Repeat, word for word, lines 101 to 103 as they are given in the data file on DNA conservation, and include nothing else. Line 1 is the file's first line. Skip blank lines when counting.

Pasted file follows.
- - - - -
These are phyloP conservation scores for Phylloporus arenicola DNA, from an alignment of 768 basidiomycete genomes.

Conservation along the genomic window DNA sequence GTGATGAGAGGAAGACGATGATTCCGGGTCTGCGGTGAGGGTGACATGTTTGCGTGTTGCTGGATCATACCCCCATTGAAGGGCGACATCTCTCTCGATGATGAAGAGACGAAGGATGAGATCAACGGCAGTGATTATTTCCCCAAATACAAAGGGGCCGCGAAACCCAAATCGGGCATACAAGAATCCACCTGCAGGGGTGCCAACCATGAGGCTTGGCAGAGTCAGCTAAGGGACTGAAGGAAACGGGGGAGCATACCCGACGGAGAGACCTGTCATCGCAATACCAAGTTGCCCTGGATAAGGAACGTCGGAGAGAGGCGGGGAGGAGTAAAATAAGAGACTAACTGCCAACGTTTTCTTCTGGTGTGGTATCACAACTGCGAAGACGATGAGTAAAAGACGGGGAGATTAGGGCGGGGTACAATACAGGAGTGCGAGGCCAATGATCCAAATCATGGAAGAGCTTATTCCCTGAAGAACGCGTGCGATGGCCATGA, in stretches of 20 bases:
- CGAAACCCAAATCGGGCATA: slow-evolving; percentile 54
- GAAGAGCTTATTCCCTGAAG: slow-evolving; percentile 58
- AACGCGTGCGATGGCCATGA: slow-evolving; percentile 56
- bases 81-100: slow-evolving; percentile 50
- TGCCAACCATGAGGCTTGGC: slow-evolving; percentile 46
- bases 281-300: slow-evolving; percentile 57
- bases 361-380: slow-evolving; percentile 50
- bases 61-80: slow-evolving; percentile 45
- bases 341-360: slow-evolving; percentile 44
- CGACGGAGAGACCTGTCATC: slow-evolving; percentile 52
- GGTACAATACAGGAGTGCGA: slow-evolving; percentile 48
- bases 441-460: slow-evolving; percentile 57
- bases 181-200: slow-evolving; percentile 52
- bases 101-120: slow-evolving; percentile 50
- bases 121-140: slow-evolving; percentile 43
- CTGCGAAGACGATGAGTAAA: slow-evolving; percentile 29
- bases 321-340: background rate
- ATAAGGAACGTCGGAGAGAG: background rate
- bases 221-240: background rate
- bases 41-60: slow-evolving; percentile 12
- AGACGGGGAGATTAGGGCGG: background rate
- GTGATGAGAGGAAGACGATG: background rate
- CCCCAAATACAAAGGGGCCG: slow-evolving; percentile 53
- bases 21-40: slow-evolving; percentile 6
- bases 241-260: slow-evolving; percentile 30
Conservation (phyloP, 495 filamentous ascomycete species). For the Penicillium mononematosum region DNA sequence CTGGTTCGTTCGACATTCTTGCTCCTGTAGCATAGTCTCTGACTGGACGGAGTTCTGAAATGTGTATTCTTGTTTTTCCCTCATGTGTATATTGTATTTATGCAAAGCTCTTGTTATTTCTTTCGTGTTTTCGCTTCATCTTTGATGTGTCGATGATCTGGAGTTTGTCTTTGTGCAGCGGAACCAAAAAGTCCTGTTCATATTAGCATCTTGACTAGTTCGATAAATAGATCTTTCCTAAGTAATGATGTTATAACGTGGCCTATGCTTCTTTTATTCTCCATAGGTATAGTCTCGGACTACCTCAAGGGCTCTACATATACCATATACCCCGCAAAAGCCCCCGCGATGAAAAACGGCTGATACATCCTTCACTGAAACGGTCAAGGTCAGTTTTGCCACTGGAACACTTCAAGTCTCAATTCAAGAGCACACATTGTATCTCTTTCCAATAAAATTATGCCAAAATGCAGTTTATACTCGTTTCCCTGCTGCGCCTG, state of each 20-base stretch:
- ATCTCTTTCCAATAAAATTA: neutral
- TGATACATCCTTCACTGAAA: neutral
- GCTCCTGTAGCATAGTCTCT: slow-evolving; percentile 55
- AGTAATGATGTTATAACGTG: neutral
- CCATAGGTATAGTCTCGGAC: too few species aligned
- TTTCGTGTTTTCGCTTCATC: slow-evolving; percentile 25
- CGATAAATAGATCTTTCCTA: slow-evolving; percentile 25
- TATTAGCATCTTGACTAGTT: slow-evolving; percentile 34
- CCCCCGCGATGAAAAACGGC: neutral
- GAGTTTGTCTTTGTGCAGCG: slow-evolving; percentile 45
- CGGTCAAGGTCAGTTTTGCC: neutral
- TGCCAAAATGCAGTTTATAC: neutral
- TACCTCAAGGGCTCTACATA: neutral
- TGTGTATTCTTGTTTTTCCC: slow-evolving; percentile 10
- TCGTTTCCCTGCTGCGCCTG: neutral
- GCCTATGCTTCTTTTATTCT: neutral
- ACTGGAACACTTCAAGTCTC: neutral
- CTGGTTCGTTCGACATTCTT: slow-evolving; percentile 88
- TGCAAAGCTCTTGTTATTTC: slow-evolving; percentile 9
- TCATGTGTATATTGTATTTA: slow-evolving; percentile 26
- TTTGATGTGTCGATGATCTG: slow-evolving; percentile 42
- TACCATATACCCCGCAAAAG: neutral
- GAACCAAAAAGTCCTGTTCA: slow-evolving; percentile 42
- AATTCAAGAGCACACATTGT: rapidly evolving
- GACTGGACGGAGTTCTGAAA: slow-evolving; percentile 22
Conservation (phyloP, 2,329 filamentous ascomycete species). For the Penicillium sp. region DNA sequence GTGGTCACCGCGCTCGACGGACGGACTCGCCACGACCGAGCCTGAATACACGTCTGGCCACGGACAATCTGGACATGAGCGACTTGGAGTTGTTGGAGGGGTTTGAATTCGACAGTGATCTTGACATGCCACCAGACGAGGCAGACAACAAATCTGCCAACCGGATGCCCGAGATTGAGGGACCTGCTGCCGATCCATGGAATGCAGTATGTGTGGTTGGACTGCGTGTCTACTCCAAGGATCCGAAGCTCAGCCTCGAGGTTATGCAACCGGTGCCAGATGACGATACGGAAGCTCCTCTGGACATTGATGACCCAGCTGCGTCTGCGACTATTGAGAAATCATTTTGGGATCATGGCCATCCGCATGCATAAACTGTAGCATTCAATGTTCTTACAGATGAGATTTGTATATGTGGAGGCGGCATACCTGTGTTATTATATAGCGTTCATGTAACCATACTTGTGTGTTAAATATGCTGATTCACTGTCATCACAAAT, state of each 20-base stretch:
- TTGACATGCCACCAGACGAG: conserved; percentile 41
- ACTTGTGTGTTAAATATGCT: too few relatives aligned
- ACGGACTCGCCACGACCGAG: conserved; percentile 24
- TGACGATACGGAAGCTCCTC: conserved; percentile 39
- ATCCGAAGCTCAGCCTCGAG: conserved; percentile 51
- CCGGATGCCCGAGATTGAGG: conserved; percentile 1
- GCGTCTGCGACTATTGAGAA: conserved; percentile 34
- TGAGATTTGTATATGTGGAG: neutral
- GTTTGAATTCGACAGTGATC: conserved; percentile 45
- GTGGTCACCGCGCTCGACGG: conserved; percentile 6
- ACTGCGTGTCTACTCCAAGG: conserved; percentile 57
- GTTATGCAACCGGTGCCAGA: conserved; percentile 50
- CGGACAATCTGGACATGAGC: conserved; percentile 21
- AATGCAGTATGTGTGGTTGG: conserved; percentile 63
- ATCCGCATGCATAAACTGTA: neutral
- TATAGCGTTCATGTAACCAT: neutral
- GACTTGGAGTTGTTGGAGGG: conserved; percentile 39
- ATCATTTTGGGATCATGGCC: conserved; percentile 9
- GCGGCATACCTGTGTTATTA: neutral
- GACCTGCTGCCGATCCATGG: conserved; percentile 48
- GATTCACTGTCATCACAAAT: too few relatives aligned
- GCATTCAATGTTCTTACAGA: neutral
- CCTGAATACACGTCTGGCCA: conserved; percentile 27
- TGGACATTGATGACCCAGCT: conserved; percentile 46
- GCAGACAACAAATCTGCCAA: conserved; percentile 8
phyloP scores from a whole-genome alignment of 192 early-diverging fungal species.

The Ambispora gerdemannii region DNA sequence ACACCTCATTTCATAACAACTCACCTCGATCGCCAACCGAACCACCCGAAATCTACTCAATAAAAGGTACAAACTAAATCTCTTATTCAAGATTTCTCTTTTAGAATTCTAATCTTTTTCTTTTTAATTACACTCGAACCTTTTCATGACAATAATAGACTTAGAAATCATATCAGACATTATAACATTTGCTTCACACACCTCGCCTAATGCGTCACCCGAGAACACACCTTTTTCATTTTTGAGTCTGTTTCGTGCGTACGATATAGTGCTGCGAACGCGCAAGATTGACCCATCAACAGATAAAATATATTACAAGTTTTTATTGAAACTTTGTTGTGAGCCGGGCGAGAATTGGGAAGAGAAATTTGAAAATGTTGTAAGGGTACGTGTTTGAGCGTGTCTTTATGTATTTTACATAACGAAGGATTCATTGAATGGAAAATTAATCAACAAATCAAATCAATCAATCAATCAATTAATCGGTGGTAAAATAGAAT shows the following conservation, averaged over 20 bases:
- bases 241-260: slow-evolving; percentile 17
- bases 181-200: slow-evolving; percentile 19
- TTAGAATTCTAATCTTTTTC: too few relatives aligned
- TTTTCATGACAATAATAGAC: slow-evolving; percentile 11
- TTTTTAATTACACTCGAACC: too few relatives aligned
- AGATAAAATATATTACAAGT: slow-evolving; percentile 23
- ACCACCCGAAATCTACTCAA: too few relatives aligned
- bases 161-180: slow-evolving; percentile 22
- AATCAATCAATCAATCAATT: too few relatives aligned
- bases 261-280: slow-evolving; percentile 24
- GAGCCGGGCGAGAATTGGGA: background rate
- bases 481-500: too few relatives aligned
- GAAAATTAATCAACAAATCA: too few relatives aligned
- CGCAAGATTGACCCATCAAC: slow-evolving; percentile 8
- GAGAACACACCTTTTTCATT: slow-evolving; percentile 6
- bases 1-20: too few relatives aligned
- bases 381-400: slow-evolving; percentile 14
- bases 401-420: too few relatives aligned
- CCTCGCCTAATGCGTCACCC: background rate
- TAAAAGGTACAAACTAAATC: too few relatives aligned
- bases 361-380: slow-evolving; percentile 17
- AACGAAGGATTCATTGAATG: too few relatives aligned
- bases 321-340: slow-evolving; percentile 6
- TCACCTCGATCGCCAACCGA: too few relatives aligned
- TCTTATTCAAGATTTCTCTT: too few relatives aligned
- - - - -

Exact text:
- TAAAAGGTACAAACTAAATC: too few relatives aligned
- bases 361-380: slow-evolving; percentile 17
- AACGAAGGATTCATTGAATG: too few relatives aligned